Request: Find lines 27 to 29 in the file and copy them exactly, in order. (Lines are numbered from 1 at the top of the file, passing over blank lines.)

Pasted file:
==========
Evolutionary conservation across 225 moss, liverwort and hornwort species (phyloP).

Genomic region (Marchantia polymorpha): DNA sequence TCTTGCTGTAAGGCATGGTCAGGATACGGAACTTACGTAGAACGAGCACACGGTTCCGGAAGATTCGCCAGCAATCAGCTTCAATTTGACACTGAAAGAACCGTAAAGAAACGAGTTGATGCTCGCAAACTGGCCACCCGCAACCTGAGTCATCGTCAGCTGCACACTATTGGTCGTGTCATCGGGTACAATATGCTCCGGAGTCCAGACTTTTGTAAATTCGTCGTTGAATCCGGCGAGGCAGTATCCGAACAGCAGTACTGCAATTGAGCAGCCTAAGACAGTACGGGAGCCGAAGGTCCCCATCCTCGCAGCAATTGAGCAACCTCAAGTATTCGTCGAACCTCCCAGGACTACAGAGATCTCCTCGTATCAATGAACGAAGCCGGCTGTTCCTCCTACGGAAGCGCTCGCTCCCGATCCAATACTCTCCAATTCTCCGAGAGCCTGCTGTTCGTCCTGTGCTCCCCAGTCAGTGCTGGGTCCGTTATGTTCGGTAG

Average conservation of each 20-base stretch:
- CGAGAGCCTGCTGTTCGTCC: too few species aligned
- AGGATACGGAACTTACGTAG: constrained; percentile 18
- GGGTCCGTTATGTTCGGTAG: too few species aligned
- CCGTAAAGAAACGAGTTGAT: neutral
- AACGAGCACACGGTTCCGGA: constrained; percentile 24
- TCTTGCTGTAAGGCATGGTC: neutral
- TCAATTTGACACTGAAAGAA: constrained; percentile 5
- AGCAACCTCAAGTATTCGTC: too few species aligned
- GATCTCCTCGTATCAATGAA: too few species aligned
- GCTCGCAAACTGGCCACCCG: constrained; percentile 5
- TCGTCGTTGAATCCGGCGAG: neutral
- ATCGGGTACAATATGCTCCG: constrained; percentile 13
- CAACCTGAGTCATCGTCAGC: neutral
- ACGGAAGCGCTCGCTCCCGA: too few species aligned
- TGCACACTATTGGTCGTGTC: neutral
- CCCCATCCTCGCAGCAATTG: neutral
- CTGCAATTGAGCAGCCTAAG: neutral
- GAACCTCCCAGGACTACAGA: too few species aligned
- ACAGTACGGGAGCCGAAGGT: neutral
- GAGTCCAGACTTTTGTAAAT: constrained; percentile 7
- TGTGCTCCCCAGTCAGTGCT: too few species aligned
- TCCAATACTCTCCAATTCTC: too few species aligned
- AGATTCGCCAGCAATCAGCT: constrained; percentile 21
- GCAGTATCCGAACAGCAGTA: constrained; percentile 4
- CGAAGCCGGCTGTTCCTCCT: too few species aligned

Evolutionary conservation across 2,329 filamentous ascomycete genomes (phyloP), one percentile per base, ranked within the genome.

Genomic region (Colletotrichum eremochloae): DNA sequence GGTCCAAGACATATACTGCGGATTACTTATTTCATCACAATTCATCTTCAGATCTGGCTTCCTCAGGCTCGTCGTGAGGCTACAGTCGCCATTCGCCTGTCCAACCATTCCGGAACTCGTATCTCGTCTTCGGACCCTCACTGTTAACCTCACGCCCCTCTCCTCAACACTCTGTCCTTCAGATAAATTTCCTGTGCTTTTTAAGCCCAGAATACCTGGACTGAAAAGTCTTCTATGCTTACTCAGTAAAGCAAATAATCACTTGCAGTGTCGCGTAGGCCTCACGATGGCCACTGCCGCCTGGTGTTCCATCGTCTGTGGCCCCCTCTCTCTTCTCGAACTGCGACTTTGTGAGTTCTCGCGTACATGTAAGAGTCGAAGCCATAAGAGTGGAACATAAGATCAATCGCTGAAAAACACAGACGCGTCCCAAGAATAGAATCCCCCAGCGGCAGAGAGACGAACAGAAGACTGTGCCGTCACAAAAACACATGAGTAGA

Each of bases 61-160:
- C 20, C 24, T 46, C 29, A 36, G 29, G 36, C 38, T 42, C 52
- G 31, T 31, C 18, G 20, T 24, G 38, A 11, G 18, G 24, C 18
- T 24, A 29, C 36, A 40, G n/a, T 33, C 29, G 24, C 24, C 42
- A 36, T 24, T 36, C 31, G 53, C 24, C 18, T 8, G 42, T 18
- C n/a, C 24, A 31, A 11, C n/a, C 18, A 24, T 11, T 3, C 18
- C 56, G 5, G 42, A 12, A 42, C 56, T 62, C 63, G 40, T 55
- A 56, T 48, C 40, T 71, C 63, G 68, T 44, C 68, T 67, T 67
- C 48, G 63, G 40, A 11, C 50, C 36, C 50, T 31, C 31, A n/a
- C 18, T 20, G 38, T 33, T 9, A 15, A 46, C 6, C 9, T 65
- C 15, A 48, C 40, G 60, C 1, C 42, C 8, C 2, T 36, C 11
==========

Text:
- GCAGTATCCGAACAGCAGTA: constrained; percentile 4
- CGAAGCCGGCTGTTCCTCCT: too few species aligned

Evolutionary conservation across 2,329 filamentous ascomycete genomes (phyloP), one percentile per base, ranked within the genome.